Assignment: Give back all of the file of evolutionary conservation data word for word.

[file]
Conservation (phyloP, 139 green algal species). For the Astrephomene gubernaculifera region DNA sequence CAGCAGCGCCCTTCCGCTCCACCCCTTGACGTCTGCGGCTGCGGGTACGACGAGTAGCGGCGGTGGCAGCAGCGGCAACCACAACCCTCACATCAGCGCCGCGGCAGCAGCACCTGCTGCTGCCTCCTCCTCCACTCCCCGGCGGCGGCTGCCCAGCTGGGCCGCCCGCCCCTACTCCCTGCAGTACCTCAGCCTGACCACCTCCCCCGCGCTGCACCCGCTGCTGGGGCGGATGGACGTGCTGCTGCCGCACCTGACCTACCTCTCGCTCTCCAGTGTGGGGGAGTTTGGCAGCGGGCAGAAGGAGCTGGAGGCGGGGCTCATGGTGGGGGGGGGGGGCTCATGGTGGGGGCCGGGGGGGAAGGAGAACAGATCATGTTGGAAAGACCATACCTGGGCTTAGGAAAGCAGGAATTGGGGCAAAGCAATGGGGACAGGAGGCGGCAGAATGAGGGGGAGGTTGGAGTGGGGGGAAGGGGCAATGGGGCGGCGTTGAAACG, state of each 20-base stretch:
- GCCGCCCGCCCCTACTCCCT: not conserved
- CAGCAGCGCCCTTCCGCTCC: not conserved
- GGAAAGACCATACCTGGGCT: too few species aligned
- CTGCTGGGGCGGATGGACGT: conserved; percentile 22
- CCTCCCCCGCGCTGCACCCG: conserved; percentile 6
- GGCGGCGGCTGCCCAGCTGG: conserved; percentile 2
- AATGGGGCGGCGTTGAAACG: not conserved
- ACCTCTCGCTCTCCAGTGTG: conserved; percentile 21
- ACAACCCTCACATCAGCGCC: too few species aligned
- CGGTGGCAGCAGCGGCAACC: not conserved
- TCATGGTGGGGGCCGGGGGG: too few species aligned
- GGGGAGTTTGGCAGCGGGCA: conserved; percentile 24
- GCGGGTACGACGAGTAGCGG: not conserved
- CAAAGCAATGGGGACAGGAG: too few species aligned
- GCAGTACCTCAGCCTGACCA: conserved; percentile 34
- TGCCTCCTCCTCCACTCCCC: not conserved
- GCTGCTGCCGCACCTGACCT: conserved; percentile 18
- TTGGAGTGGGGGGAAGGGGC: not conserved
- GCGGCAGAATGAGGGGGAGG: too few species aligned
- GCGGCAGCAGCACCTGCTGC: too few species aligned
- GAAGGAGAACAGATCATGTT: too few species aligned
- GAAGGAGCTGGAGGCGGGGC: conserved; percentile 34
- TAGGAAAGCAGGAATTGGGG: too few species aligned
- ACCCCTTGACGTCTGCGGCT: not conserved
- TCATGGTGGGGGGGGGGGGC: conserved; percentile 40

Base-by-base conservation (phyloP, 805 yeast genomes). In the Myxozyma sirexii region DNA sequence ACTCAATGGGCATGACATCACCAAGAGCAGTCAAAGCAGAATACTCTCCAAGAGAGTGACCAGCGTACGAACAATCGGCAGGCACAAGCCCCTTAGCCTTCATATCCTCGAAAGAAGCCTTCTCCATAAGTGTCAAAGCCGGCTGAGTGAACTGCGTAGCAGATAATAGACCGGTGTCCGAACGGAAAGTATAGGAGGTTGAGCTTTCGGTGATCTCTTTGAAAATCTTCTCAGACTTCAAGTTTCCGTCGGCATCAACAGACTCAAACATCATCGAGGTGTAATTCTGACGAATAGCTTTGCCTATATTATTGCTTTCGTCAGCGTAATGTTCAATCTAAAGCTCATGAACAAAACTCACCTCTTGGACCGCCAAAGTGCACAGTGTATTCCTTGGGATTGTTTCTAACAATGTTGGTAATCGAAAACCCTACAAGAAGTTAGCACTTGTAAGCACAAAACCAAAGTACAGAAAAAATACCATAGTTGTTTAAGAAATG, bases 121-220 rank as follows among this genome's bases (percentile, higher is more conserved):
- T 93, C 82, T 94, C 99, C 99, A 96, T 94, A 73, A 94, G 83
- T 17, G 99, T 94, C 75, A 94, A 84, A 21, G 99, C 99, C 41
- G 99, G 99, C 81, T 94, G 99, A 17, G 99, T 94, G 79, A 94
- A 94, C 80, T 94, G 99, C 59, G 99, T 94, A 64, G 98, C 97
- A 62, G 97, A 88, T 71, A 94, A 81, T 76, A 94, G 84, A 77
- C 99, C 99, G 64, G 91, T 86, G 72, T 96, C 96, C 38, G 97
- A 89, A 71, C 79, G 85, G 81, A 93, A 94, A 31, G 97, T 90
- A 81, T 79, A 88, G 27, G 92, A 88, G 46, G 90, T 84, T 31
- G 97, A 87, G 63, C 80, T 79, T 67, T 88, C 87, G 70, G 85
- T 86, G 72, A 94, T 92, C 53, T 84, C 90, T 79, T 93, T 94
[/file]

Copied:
Conservation (phyloP, 139 green algal species). For the Astrephomene gubernaculifera region DNA sequence CAGCAGCGCCCTTCCGCTCCACCCCTTGACGTCTGCGGCTGCGGGTACGACGAGTAGCGGCGGTGGCAGCAGCGGCAACCACAACCCTCACATCAGCGCCGCGGCAGCAGCACCTGCTGCTGCCTCCTCCTCCACTCCCCGGCGGCGGCTGCCCAGCTGGGCCGCCCGCCCCTACTCCCTGCAGTACCTCAGCCTGACCACCTCCCCCGCGCTGCACCCGCTGCTGGGGCGGATGGACGTGCTGCTGCCGCACCTGACCTACCTCTCGCTCTCCAGTGTGGGGGAGTTTGGCAGCGGGCAGAAGGAGCTGGAGGCGGGGCTCATGGTGGGGGGGGGGGGCTCATGGTGGGGGCCGGGGGGGAAGGAGAACAGATCATGTTGGAAAGACCATACCTGGGCTTAGGAAAGCAGGAATTGGGGCAAAGCAATGGGGACAGGAGGCGGCAGAATGAGGGGGAGGTTGGAGTGGGGGGAAGGGGCAATGGGGCGGCGTTGAAACG, state of each 20-base stretch:
- GCCGCCCGCCCCTACTCCCT: not conserved
- CAGCAGCGCCCTTCCGCTCC: not conserved
- GGAAAGACCATACCTGGGCT: too few species aligned
- CTGCTGGGGCGGATGGACGT: conserved; percentile 22
- CCTCCCCCGCGCTGCACCCG: conserved; percentile 6
- GGCGGCGGCTGCCCAGCTGG: conserved; percentile 2
- AATGGGGCGGCGTTGAAACG: not conserved
- ACCTCTCGCTCTCCAGTGTG: conserved; percentile 21
- ACAACCCTCACATCAGCGCC: too few species aligned
- CGGTGGCAGCAGCGGCAACC: not conserved
- TCATGGTGGGGGCCGGGGGG: too few species aligned
- GGGGAGTTTGGCAGCGGGCA: conserved; percentile 24
- GCGGGTACGACGAGTAGCGG: not conserved
- CAAAGCAATGGGGACAGGAG: too few species aligned
- GCAGTACCTCAGCCTGACCA: conserved; percentile 34
- TGCCTCCTCCTCCACTCCCC: not conserved
- GCTGCTGCCGCACCTGACCT: conserved; percentile 18
- TTGGAGTGGGGGGAAGGGGC: not conserved
- GCGGCAGAATGAGGGGGAGG: too few species aligned
- GCGGCAGCAGCACCTGCTGC: too few species aligned
- GAAGGAGAACAGATCATGTT: too few species aligned
- GAAGGAGCTGGAGGCGGGGC: conserved; percentile 34
- TAGGAAAGCAGGAATTGGGG: too few species aligned
- ACCCCTTGACGTCTGCGGCT: not conserved
- TCATGGTGGGGGGGGGGGGC: conserved; percentile 40

Base-by-base conservation (phyloP, 805 yeast genomes). In the Myxozyma sirexii region DNA sequence ACTCAATGGGCATGACATCACCAAGAGCAGTCAAAGCAGAATACTCTCCAAGAGAGTGACCAGCGTACGAACAATCGGCAGGCACAAGCCCCTTAGCCTTCATATCCTCGAAAGAAGCCTTCTCCATAAGTGTCAAAGCCGGCTGAGTGAACTGCGTAGCAGATAATAGACCGGTGTCCGAACGGAAAGTATAGGAGGTTGAGCTTTCGGTGATCTCTTTGAAAATCTTCTCAGACTTCAAGTTTCCGTCGGCATCAACAGACTCAAACATCATCGAGGTGTAATTCTGACGAATAGCTTTGCCTATATTATTGCTTTCGTCAGCGTAATGTTCAATCTAAAGCTCATGAACAAAACTCACCTCTTGGACCGCCAAAGTGCACAGTGTATTCCTTGGGATTGTTTCTAACAATGTTGGTAATCGAAAACCCTACAAGAAGTTAGCACTTGTAAGCACAAAACCAAAGTACAGAAAAAATACCATAGTTGTTTAAGAAATG, bases 121-220 rank as follows among this genome's bases (percentile, higher is more conserved):
- T 93, C 82, T 94, C 99, C 99, A 96, T 94, A 73, A 94, G 83
- T 17, G 99, T 94, C 75, A 94, A 84, A 21, G 99, C 99, C 41
- G 99, G 99, C 81, T 94, G 99, A 17, G 99, T 94, G 79, A 94
- A 94, C 80, T 94, G 99, C 59, G 99, T 94, A 64, G 98, C 97
- A 62, G 97, A 88, T 71, A 94, A 81, T 76, A 94, G 84, A 77
- C 99, C 99, G 64, G 91, T 86, G 72, T 96, C 96, C 38, G 97
- A 89, A 71, C 79, G 85, G 81, A 93, A 94, A 31, G 97, T 90
- A 81, T 79, A 88, G 27, G 92, A 88, G 46, G 90, T 84, T 31
- G 97, A 87, G 63, C 80, T 79, T 67, T 88, C 87, G 70, G 85
- T 86, G 72, A 94, T 92, C 53, T 84, C 90, T 79, T 93, T 94